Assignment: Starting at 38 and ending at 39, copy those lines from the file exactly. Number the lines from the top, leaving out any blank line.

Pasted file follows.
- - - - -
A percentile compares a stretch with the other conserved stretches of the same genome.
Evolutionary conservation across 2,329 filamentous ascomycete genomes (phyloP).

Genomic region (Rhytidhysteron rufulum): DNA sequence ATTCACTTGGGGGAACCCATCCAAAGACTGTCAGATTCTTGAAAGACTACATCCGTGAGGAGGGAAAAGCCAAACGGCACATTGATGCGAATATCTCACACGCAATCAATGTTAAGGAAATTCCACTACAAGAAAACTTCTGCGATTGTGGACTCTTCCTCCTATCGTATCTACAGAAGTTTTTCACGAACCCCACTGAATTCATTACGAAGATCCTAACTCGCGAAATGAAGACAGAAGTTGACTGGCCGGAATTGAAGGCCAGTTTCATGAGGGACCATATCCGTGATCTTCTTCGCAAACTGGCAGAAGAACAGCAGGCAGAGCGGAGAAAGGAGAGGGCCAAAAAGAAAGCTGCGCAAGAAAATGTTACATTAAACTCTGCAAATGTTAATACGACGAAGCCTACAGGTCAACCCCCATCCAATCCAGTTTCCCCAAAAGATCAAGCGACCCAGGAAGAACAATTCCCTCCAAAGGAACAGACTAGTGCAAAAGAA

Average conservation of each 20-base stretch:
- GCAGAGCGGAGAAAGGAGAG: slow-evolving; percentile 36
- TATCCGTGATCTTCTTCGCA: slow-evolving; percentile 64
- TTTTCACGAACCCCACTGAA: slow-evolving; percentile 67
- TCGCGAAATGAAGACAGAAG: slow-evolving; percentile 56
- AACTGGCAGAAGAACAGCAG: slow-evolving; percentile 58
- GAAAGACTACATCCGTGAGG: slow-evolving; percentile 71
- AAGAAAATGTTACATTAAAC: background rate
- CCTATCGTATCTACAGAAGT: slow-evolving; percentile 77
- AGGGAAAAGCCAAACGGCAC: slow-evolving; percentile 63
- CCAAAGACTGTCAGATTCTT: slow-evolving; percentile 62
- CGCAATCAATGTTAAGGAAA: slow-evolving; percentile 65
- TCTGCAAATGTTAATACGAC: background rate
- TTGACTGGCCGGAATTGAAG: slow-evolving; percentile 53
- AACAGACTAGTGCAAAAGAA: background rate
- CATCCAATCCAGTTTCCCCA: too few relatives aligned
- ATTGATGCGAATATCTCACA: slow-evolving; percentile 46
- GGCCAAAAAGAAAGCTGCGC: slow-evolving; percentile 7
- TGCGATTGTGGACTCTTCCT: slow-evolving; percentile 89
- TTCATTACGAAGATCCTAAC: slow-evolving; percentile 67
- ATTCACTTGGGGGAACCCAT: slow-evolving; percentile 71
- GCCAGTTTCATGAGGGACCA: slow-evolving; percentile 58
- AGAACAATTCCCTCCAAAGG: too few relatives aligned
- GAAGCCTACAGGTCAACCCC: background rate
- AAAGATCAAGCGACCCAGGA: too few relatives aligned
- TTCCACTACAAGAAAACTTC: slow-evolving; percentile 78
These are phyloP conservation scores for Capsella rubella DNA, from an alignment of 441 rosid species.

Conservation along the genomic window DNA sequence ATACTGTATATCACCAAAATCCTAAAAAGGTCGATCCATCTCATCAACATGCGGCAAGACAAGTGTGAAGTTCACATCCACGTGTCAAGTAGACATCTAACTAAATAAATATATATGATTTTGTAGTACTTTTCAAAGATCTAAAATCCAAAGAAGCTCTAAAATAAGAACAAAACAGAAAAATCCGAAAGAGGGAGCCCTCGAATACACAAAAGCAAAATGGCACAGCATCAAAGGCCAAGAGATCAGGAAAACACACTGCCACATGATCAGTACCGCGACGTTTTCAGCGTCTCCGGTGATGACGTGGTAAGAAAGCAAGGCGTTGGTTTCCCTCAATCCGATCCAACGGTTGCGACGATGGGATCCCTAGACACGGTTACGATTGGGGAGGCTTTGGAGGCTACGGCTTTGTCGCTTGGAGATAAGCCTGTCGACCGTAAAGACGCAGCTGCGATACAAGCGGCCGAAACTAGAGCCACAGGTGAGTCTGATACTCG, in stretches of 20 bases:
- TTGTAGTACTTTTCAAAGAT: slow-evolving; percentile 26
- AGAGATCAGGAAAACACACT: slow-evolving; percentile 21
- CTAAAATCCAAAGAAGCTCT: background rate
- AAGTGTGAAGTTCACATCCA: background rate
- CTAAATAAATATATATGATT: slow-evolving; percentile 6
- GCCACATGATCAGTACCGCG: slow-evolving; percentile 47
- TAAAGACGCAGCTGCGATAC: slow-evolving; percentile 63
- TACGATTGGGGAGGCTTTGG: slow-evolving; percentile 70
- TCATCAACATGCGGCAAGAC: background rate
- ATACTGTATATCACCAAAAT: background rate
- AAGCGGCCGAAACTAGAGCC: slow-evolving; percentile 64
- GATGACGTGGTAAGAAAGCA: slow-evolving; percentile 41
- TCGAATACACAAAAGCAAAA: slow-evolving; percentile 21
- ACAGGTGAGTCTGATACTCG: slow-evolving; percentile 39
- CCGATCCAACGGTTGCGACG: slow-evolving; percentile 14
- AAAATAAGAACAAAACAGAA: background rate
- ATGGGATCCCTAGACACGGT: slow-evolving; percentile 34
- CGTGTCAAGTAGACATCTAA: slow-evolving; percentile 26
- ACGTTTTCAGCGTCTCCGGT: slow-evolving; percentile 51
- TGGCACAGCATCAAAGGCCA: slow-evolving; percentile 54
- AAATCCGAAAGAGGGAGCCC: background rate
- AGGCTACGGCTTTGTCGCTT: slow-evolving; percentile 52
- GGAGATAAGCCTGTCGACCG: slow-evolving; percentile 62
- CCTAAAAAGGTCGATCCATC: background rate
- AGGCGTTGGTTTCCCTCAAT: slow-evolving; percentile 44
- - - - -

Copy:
- TAAAGACGCAGCTGCGATAC: slow-evolving; percentile 63
- TACGATTGGGGAGGCTTTGG: slow-evolving; percentile 70